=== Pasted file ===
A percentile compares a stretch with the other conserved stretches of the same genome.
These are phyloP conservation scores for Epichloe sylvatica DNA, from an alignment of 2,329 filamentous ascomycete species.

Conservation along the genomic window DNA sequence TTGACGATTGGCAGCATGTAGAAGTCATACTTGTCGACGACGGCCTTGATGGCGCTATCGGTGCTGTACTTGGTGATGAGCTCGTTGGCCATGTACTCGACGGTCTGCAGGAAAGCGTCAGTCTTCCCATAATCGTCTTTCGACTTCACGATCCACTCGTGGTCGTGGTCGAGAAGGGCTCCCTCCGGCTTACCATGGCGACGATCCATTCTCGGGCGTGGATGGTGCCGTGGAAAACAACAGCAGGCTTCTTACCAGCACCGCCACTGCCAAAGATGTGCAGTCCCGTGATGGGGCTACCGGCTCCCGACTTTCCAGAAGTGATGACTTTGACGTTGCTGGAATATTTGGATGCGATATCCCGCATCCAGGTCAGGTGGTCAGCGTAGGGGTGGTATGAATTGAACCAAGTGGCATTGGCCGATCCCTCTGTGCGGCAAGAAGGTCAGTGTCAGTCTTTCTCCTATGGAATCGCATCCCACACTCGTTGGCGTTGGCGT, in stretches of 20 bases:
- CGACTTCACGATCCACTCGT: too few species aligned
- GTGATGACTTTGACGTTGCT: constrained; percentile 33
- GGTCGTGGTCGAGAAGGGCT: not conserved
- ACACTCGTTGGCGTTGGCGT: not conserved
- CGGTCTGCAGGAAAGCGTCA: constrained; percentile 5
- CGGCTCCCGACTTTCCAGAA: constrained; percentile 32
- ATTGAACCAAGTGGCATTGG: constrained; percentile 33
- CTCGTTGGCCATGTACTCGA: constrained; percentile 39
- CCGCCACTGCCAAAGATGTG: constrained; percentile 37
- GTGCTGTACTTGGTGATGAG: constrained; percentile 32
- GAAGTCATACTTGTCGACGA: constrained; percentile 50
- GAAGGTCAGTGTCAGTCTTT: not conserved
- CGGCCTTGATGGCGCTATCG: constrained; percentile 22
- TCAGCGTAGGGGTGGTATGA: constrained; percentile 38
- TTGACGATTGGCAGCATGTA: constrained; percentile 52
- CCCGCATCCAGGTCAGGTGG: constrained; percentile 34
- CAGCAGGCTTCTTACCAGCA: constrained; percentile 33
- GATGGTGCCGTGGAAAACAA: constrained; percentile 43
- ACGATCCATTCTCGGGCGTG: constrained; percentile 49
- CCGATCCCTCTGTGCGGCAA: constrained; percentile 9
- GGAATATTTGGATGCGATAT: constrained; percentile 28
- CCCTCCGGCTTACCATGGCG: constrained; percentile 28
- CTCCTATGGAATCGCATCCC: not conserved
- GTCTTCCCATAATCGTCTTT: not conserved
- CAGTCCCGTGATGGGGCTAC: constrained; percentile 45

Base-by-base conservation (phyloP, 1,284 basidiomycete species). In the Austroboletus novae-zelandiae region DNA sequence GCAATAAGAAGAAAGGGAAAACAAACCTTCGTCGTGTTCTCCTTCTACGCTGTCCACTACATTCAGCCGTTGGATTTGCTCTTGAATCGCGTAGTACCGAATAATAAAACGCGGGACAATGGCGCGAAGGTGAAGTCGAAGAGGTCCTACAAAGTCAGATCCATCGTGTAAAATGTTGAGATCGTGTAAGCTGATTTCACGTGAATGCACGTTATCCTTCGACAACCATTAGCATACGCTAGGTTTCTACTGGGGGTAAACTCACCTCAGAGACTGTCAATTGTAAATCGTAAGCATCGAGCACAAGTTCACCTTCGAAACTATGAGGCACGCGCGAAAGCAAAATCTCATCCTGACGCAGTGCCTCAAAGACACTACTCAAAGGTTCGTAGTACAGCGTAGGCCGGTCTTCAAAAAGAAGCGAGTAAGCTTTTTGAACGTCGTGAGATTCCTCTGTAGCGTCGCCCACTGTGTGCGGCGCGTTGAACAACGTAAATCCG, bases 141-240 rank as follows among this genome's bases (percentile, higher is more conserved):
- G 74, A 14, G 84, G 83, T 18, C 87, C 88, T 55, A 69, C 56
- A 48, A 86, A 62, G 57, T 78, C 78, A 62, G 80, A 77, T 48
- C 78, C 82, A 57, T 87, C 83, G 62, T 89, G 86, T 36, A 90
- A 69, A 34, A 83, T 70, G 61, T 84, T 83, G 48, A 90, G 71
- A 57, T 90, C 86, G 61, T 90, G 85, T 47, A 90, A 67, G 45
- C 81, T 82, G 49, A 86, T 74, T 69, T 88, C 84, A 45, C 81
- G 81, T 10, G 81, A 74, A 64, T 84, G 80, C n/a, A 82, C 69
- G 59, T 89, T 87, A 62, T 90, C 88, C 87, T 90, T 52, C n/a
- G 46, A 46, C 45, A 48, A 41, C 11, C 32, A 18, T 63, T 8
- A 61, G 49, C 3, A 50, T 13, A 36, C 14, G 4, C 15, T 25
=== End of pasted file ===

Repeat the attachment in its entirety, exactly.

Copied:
A percentile compares a stretch with the other conserved stretches of the same genome.
These are phyloP conservation scores for Epichloe sylvatica DNA, from an alignment of 2,329 filamentous ascomycete species.

Conservation along the genomic window DNA sequence TTGACGATTGGCAGCATGTAGAAGTCATACTTGTCGACGACGGCCTTGATGGCGCTATCGGTGCTGTACTTGGTGATGAGCTCGTTGGCCATGTACTCGACGGTCTGCAGGAAAGCGTCAGTCTTCCCATAATCGTCTTTCGACTTCACGATCCACTCGTGGTCGTGGTCGAGAAGGGCTCCCTCCGGCTTACCATGGCGACGATCCATTCTCGGGCGTGGATGGTGCCGTGGAAAACAACAGCAGGCTTCTTACCAGCACCGCCACTGCCAAAGATGTGCAGTCCCGTGATGGGGCTACCGGCTCCCGACTTTCCAGAAGTGATGACTTTGACGTTGCTGGAATATTTGGATGCGATATCCCGCATCCAGGTCAGGTGGTCAGCGTAGGGGTGGTATGAATTGAACCAAGTGGCATTGGCCGATCCCTCTGTGCGGCAAGAAGGTCAGTGTCAGTCTTTCTCCTATGGAATCGCATCCCACACTCGTTGGCGTTGGCGT, in stretches of 20 bases:
- CGACTTCACGATCCACTCGT: too few species aligned
- GTGATGACTTTGACGTTGCT: constrained; percentile 33
- GGTCGTGGTCGAGAAGGGCT: not conserved
- ACACTCGTTGGCGTTGGCGT: not conserved
- CGGTCTGCAGGAAAGCGTCA: constrained; percentile 5
- CGGCTCCCGACTTTCCAGAA: constrained; percentile 32
- ATTGAACCAAGTGGCATTGG: constrained; percentile 33
- CTCGTTGGCCATGTACTCGA: constrained; percentile 39
- CCGCCACTGCCAAAGATGTG: constrained; percentile 37
- GTGCTGTACTTGGTGATGAG: constrained; percentile 32
- GAAGTCATACTTGTCGACGA: constrained; percentile 50
- GAAGGTCAGTGTCAGTCTTT: not conserved
- CGGCCTTGATGGCGCTATCG: constrained; percentile 22
- TCAGCGTAGGGGTGGTATGA: constrained; percentile 38
- TTGACGATTGGCAGCATGTA: constrained; percentile 52
- CCCGCATCCAGGTCAGGTGG: constrained; percentile 34
- CAGCAGGCTTCTTACCAGCA: constrained; percentile 33
- GATGGTGCCGTGGAAAACAA: constrained; percentile 43
- ACGATCCATTCTCGGGCGTG: constrained; percentile 49
- CCGATCCCTCTGTGCGGCAA: constrained; percentile 9
- GGAATATTTGGATGCGATAT: constrained; percentile 28
- CCCTCCGGCTTACCATGGCG: constrained; percentile 28
- CTCCTATGGAATCGCATCCC: not conserved
- GTCTTCCCATAATCGTCTTT: not conserved
- CAGTCCCGTGATGGGGCTAC: constrained; percentile 45

Base-by-base conservation (phyloP, 1,284 basidiomycete species). In the Austroboletus novae-zelandiae region DNA sequence GCAATAAGAAGAAAGGGAAAACAAACCTTCGTCGTGTTCTCCTTCTACGCTGTCCACTACATTCAGCCGTTGGATTTGCTCTTGAATCGCGTAGTACCGAATAATAAAACGCGGGACAATGGCGCGAAGGTGAAGTCGAAGAGGTCCTACAAAGTCAGATCCATCGTGTAAAATGTTGAGATCGTGTAAGCTGATTTCACGTGAATGCACGTTATCCTTCGACAACCATTAGCATACGCTAGGTTTCTACTGGGGGTAAACTCACCTCAGAGACTGTCAATTGTAAATCGTAAGCATCGAGCACAAGTTCACCTTCGAAACTATGAGGCACGCGCGAAAGCAAAATCTCATCCTGACGCAGTGCCTCAAAGACACTACTCAAAGGTTCGTAGTACAGCGTAGGCCGGTCTTCAAAAAGAAGCGAGTAAGCTTTTTGAACGTCGTGAGATTCCTCTGTAGCGTCGCCCACTGTGTGCGGCGCGTTGAACAACGTAAATCCG, bases 141-240 rank as follows among this genome's bases (percentile, higher is more conserved):
- G 74, A 14, G 84, G 83, T 18, C 87, C 88, T 55, A 69, C 56
- A 48, A 86, A 62, G 57, T 78, C 78, A 62, G 80, A 77, T 48
- C 78, C 82, A 57, T 87, C 83, G 62, T 89, G 86, T 36, A 90
- A 69, A 34, A 83, T 70, G 61, T 84, T 83, G 48, A 90, G 71
- A 57, T 90, C 86, G 61, T 90, G 85, T 47, A 90, A 67, G 45
- C 81, T 82, G 49, A 86, T 74, T 69, T 88, C 84, A 45, C 81
- G 81, T 10, G 81, A 74, A 64, T 84, G 80, C n/a, A 82, C 69
- G 59, T 89, T 87, A 62, T 90, C 88, C 87, T 90, T 52, C n/a
- G 46, A 46, C 45, A 48, A 41, C 11, C 32, A 18, T 63, T 8
- A 61, G 49, C 3, A 50, T 13, A 36, C 14, G 4, C 15, T 25